Not one of my favorite Lewis episodes, The Point of Vanishing had me raising an eyebrow and rolling my eyes too frequently to take the script by Paul Rutman (Lark Rise to Candleford) seriously. The screenplay was filled with so many subplots, art allusions, heartrending twists and lovers unrequited, rebuked and or dumped, I began to crave the simpler scripts from Inspector Morse days. This is one of my pet peeves with new television and movies. Producers feel that they must keep everything moving at break-neck speed or viewers will get bored (one assumes). Unfortunately, at this pace important moments flash by without being absorbed and the pregnant pause is totally neglected. I realize this may be an artistic decision by director Maurice Phillips, and I honor that. I just don’t agree with it.
The guest cast was a potpourri of fine British actors and unknowns, making for a nice mix. Veterans Julian Wadham as Tom Rattenbury and Michael Simkins as Manfred Canter, the two rivals for Cecile affections and manipulations, were well cast and believable. I wish I could say the same for Jenny Seagrove whose Cecile was trite and overplayed. (“Methinks the lady doth protest too much.”) Yes, she was domineering and oppressive to her family, but again, way over-the-top. In my mind hardened characters are better played subtly. It adds so much power and mystery. Just think of Anthony Hopkins in Silence of the Lambs and you’ll get my drift. The highlight for me was with young actress Ophelia Lovibond as daughter Jessica challenged by her handicap and her mother. It was debatable which was the greatest deterent to her personal development! Lovibond underplayed the role and it worked to my liking, in complete opposition to her mother Seagrove. My point exactly!
And what was up with the secret romance between D.S. James Hathaway and his co-worker Fiona McKendrick (Catherine Walker – Northanger Abbey)? We see and hear so little about it that it does not play out well for the viewer. And the ending scene (which I will not reveal for fear of spoilers), why does he go back to her one last time? Why does Lewis think that is the best way to end it? Beat’s me? No wonder Hathaway wants to be celibate. All the women that the writers throw in his path are either cold, hard career crows or murderous transsexuals. I hear he gets a romance in Series III. Let’s hope he doesn’t get rolled over again. I’m not holding my breath. As Laura Hobson says to Robbie Lewis when she asks him his opinion of the relationship between their co-workers Hathaway and McKendrick, “It is the illegal trade in hunch and hearsay. It’s called gossip.”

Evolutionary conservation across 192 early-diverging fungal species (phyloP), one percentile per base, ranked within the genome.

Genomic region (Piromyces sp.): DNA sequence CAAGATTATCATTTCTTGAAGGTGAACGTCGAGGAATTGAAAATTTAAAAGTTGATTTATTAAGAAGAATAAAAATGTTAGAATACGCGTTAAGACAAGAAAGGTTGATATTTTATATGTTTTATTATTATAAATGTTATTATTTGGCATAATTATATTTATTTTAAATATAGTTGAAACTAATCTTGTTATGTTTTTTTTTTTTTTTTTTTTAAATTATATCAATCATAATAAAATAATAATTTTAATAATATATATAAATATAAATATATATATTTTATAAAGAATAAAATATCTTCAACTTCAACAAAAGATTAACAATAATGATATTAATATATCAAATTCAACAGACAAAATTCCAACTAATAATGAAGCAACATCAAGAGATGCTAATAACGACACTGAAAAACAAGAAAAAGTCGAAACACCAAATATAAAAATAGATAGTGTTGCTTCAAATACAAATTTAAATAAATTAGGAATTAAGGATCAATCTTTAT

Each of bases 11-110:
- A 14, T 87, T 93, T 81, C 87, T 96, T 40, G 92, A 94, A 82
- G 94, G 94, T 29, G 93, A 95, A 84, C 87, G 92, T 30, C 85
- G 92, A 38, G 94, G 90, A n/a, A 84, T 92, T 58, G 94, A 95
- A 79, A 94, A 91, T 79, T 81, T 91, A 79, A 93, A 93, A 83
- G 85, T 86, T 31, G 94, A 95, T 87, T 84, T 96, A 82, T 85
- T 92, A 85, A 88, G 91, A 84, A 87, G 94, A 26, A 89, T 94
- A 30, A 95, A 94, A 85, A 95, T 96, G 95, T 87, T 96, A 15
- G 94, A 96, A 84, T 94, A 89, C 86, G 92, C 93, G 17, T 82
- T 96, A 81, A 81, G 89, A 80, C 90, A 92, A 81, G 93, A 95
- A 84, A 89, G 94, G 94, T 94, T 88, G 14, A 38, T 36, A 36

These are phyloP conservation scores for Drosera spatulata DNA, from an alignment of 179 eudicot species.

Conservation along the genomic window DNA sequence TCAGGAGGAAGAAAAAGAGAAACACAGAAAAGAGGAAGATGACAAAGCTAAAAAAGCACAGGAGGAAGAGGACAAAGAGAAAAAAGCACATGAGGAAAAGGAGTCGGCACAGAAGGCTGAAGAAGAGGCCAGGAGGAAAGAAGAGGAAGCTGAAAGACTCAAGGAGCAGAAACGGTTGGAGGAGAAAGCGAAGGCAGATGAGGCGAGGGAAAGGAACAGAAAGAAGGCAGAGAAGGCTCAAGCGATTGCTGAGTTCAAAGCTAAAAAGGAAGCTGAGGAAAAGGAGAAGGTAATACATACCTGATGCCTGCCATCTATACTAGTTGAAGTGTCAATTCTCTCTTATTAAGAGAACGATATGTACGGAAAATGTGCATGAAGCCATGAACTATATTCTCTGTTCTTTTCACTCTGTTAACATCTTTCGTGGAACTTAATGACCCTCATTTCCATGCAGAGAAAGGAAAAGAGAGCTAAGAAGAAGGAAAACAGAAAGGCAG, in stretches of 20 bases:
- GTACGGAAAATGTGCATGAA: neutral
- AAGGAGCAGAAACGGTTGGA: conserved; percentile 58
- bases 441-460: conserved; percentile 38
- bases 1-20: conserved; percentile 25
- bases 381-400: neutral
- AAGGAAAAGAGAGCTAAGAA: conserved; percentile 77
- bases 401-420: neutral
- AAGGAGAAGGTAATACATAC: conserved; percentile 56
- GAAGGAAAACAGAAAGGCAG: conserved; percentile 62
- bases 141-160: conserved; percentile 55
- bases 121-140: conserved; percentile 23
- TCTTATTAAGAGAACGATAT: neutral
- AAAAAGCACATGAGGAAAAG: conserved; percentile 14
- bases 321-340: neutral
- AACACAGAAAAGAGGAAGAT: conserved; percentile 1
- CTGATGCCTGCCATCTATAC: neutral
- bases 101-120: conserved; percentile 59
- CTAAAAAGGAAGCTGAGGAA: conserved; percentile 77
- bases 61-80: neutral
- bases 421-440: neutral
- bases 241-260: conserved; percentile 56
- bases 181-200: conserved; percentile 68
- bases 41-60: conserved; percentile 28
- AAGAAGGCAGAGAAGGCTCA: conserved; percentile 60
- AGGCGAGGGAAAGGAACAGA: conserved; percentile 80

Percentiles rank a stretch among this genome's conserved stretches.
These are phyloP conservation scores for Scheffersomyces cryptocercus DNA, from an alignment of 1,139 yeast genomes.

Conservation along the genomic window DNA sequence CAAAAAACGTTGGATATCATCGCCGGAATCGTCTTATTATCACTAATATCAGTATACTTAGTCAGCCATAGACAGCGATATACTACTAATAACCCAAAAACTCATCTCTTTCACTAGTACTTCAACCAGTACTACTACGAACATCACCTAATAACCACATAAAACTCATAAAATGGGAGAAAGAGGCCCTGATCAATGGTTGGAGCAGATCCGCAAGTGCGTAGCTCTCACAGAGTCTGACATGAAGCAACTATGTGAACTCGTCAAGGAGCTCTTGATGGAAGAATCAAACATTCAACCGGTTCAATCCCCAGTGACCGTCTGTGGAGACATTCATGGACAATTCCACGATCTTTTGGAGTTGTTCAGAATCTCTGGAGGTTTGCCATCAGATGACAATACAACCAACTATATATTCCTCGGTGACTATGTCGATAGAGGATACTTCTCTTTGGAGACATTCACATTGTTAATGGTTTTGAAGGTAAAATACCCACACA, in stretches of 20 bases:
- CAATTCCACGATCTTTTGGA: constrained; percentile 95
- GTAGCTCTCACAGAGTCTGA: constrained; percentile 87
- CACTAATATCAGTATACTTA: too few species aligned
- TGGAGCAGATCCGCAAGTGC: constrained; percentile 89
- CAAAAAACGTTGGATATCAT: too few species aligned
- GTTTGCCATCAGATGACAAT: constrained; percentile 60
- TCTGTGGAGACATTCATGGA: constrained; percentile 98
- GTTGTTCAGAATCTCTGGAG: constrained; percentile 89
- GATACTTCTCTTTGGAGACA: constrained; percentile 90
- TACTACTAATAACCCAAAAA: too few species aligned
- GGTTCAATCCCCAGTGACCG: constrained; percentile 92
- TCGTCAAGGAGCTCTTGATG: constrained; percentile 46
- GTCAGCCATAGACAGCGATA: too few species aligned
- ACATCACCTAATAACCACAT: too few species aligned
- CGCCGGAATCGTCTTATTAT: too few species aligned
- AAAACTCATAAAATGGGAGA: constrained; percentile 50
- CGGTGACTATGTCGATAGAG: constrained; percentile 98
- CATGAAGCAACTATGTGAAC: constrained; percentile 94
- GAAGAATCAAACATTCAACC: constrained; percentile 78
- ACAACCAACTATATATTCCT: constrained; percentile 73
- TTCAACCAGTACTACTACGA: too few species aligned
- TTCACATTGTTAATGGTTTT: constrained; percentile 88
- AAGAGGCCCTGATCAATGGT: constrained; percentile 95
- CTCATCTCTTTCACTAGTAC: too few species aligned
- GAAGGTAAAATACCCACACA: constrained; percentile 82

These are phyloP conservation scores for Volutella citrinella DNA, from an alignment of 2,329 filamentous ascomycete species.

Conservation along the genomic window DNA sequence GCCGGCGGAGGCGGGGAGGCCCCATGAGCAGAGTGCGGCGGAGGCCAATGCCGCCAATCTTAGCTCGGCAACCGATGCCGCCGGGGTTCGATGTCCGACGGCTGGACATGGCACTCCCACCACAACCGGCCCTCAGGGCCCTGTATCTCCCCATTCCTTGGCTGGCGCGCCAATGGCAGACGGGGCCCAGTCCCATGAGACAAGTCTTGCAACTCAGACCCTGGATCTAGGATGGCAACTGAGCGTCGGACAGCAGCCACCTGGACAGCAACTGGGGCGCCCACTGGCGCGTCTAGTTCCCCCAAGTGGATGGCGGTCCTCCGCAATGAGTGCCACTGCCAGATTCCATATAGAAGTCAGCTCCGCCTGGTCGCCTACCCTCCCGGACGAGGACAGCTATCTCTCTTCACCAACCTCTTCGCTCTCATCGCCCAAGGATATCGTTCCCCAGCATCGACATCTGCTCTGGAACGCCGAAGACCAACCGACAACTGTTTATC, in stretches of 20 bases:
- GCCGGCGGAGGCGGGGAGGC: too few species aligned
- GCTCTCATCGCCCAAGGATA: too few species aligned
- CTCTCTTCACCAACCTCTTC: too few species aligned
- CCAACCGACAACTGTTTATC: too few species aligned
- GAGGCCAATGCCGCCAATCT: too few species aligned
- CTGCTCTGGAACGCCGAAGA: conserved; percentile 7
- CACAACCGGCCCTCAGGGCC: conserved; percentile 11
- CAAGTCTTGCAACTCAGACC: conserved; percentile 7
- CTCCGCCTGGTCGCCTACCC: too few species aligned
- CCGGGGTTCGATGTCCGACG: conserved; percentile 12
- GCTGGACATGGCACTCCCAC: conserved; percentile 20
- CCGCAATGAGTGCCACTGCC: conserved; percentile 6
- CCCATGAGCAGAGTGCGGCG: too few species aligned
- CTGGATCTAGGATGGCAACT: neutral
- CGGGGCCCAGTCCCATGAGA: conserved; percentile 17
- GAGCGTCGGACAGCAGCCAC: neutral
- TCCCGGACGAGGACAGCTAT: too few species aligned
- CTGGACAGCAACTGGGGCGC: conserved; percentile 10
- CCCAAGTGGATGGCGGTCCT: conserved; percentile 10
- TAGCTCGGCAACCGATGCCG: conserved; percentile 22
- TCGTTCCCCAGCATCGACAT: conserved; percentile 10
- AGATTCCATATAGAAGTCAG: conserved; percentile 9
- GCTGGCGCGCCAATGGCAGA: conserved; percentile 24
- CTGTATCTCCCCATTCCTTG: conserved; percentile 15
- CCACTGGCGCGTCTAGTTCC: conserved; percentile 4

For those of you who are curious about the line “It was no dream”, it is from the poem They Flee From Me That Sometime Did Me Seek written by Sir Thomas Wyatt (1503 – 1542), reputedly composed after an affair with Anne Boleyn, the infamous wife of King Henry VIII. We are also treated to Hathaway reading a bit of it during the episode.
THEY flee from me that sometime did me seek,
With naked foot stalking in my chamber.
I have seen them gentle tame and meek
That now are wild and do not remember
That sometime they put themselves in danger
To take bread at my hand; and now they range
Busily seeking with a continual change.
Thanked be fortune, it hath been otherwise
Twenty times better; but once in special,
In thin array after a pleasant guise,
When her loose gown did from her shoulders did fall,
And she me caught in her arms long and small;
And Therewithall sweetly did me kiss,
And softly said, “Dear heart, how like you this?”
It was no dream, I lay broad waking;
But all is turned thorough my gentleness
Into a strange fashion of forsaking;
And I have leave to go of her goodness
And she also to use newfangleness.
But since that I so kindly am served,
I would fain know what she hath deserved.
- Read my recap & review of Inspector Lewis: The Quality of Mercy
- Read my recap & review of Inspector Lewis: Allegory of Love
- Visit the Inspector Lewis website at Masterpiece Mystery PBS